The battle of the anecdotes: Gird yourself for Obamacare’s newest fight

By Sarah Kliff

Below is an interesting piece by Sarah Kliff on how the Affordable Care Act is changing the American health-care system — and being changed by it. At this stage, the report card for the program depends largely on who you ask.

Fliers promoting the Get Covered Illinois health insurance marketplace sit in a box at the Bureau County Health Department offices in Princeton, Illinois, U.S., on Wednesday, Dec. 18, 2013. Today’s deadline for Americans to sign up for Obamacare health coverage effective Jan. 1 was extended until midnight tomorrow as heavy traffic to the online enrollment system caused a queuing system to be activated.

If you want to believe Obamacare is going great, you should call up Linda Browne. She’s a 62-year-old retired accountant from California who already has an appointment to see her new primary-care doctor at Kaiser Permanente, the new health insurer she signed up with through Covered California.

“I thought I would have to wait a long time,” Browne says. “But when I called, they said she had an appointment Wednesday for a physical.”
If you’d prefer to believe Obamacare is going terribly, then Michael D. Scott has got a story for you. He’s a 36-year-old Texan who turned up at a pharmacy last week trying to fill a $700 prescription for anti-seizure medication — only to find the technicians had no record of his enrollment.
“I’m stuck,” says Scott, who takes the prescription to treat a genetic condition called Ehlers-Danlos syndrome. “I’m going to have to start buying a couple days’ worth on my own if they can’t figure things out. It’s disappointing.”

Both Browne and Scott signed up for health insurance through the Affordable Care Act. Browne has had the law work pretty well; Scott has spent hours on the phone with customer service representatives (actually, he spent one hour and 37 minutes on his last call — yes, he timed it). And stories like theirs are about to become central to the next Obamacare fight, what I like to think of as the battle of the anecdotes.

The battle of the anecdotes is all-but-guaranteed because access to health care is really difficult to measure, even more so than the number of people who have enrolled or how well HealthCare.gov is functioning. With enrollment, for example, HealthCare.gov can track all the people who pick a private insurance plan, as can the 14-state based insurance exchanges. That’s how we know 2.1 million people have selected private insurance plans (although we don’t know how many have paid their first month’s premium, which is due, for January coverage, by this Friday).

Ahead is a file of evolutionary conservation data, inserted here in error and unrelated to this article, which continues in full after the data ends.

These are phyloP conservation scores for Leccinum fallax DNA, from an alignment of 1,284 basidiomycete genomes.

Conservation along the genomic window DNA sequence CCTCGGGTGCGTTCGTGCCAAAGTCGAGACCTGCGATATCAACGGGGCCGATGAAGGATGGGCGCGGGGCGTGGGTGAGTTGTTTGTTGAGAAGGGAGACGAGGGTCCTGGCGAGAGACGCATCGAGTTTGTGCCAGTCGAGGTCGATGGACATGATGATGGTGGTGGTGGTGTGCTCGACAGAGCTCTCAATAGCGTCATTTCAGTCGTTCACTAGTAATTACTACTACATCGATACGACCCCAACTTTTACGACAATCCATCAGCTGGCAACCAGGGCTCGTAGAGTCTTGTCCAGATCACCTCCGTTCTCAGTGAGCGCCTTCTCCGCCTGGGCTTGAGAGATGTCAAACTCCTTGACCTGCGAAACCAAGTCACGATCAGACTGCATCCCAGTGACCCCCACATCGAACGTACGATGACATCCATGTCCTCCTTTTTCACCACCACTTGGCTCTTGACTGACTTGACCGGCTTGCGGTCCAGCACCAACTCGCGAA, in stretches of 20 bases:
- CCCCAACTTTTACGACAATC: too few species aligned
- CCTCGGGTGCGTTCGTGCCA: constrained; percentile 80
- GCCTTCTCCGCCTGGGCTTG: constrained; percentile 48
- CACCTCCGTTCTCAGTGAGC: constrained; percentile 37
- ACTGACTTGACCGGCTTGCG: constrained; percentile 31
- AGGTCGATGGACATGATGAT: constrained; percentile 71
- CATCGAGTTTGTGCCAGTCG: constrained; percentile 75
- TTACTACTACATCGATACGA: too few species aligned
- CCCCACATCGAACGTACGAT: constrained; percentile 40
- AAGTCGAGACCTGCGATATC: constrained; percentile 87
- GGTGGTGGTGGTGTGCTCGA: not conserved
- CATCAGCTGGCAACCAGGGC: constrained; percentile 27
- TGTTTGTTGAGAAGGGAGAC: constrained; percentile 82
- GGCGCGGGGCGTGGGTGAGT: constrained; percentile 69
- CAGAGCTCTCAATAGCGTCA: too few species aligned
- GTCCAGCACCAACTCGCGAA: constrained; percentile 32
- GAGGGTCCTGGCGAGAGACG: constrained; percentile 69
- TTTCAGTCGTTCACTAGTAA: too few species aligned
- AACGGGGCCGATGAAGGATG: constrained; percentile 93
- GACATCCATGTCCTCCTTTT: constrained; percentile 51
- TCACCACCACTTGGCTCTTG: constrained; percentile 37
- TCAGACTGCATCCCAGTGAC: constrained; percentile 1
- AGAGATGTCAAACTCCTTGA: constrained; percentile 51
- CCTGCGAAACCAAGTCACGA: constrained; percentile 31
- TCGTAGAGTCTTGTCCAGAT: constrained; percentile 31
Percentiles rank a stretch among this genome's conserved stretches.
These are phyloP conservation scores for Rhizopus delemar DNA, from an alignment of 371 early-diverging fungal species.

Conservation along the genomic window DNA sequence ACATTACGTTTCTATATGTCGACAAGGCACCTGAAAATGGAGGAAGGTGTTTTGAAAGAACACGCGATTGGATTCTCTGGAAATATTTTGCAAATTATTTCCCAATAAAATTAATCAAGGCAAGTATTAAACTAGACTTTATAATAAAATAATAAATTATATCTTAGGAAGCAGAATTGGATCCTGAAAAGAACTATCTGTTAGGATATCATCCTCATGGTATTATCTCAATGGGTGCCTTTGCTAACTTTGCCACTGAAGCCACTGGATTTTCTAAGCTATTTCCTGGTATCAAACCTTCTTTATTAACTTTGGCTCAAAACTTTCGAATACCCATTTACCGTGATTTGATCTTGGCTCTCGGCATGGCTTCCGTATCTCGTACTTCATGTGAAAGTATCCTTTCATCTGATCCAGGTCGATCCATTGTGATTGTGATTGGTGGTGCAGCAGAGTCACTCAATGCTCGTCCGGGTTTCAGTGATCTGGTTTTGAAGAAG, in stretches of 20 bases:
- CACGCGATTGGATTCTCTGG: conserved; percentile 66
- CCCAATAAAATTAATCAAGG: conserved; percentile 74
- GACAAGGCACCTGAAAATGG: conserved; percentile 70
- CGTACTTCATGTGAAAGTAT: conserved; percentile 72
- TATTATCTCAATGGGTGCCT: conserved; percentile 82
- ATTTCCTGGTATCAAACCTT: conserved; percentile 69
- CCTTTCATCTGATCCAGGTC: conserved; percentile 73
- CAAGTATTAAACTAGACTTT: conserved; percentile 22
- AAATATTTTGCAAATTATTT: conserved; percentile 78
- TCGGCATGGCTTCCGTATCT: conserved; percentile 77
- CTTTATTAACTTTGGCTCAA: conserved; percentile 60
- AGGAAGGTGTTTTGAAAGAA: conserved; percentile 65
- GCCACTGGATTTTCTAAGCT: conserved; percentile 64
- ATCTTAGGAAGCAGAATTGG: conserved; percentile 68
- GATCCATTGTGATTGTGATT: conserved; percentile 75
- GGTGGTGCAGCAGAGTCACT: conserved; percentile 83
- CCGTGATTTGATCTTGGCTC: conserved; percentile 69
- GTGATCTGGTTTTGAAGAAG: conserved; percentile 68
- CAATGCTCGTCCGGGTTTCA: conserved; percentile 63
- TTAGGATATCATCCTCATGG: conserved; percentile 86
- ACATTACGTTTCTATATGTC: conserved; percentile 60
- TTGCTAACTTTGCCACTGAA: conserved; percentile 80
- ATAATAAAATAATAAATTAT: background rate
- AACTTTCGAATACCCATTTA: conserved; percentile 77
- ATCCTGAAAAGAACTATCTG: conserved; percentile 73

The federal government can gauge how well HealthCare.gov is working by tracking how long it takes pages to load, or how many enrollment files — known as ‘834s’ — contain errors. And the call centers know, too, how long customers have to wait to get a person on the line.

But when it comes to access to health care, there’s no analogous metric. Our health-care system is really fragmented. Since HealthCare.gov shoppers are buying private coverage, and not a government plan, we have no central clearing house to understand whether more shoppers are having an experience like Scott in Texas — or like Browne in California.

Nonprofit institutions do study these types of questions. The Commonwealth Fund, for example, regularly looks at how long patients in different countries have to wait to see a primary-care doctor or a particular surgeon. But these surveys take months to conduct and analyze, meaning that we will probably have to wait until late 2014 or early 2015 to get a sense of what access looks like under the Affordable Care Act.

Enter the anecdote, which can be great to understand how new policy programs are impacting the way that Americans receive health care. But they can also be a really terrible way to gauge whether Obamacare is going great — or is a complete disaster. One or two stories don’t do a great job of capturing the experience of the millions of Americans who have signed up for health plans.

And even the anecdotes themselves can be nuanced, portrayed in different ways to make Obamacare seem great, or horrible. Take Browne: She called for an appointment in her new network the morning of Jan. 2. But she couldn’t get through to a real, live person until that afternoon; she kept getting a message that said “all circuits are busy.”